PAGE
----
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Infection of Aboveground Parts of Bean by Pythium aphanidermatum. S. H. Kim, Former Graduate Assistant, Department of Botany, University of Maryland, College Park 20742, Present address of senior author: Bureau of Plant Industry, Pennsylvania Department of Agriculture, Harrisburg 17120; J. G. Kantzes(2), and L. O. Weaver(3). (2)(3)Professors, Department of Botany, University of Maryland, College Park 20742. Phytopathology 64:373-380. Accepted for publication 23 September 1973. DOI: 10.1094/Phyto-64-373.

Zoospores of Pythium aphanidermatum were shown to aggregate on leaves and stems of Phaseolus vulgaris at the bases of trichomes, against glandular trichomes, around trichome sockets, at stomata, at the junction of epidermal cells, and at wounds. Upon aggregation, the zoospores encysted, and the germ tubes made contact with host tissue, within 30 min after inoculation at 24 C. One-day-old mycelial fragments, however, required 10 h to establish appressoria. Once hyphae became established in plant cells, pathogenesis proceeded at the same rate, regardless of whether the inoculum had been zoospores or mycelial fragments. The first aerial hyphae on colonized suscepts usually arose from cystospores and subcuticular or intracellular hyphal bulges.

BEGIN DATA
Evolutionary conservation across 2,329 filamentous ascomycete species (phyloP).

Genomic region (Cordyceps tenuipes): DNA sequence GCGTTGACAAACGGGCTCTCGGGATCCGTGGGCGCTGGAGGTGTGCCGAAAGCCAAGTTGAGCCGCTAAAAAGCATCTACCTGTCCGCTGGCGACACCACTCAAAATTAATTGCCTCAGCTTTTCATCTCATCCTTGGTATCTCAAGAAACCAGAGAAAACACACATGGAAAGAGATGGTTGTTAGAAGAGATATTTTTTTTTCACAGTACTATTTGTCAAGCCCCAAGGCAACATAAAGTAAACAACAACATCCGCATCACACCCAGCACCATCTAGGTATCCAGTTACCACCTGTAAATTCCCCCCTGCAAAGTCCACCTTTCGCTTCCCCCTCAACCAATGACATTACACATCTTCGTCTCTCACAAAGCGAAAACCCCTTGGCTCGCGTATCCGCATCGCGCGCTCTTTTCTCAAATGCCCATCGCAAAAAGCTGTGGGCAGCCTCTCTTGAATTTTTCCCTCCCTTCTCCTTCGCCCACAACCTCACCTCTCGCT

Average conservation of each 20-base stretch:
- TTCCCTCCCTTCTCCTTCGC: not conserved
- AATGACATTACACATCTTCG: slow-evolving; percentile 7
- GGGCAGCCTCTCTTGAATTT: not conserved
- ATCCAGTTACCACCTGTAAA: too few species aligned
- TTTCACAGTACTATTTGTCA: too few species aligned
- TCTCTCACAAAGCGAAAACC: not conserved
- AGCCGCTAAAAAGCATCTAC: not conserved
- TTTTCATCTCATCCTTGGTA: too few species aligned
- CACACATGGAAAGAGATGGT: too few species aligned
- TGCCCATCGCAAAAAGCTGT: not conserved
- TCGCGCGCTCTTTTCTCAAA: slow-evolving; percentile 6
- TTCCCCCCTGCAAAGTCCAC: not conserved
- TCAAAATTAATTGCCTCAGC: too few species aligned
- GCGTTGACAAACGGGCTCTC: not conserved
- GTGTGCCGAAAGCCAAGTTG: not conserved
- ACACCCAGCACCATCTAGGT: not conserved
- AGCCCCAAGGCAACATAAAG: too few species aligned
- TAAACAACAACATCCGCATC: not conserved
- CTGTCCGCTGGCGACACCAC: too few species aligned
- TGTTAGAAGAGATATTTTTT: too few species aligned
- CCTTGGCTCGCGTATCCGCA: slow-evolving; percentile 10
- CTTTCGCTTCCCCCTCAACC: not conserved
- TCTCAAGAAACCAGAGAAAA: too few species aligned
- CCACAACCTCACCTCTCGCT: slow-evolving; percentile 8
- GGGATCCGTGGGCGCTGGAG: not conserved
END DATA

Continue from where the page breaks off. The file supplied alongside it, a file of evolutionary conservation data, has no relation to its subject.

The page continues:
Additional keywords: histopathology.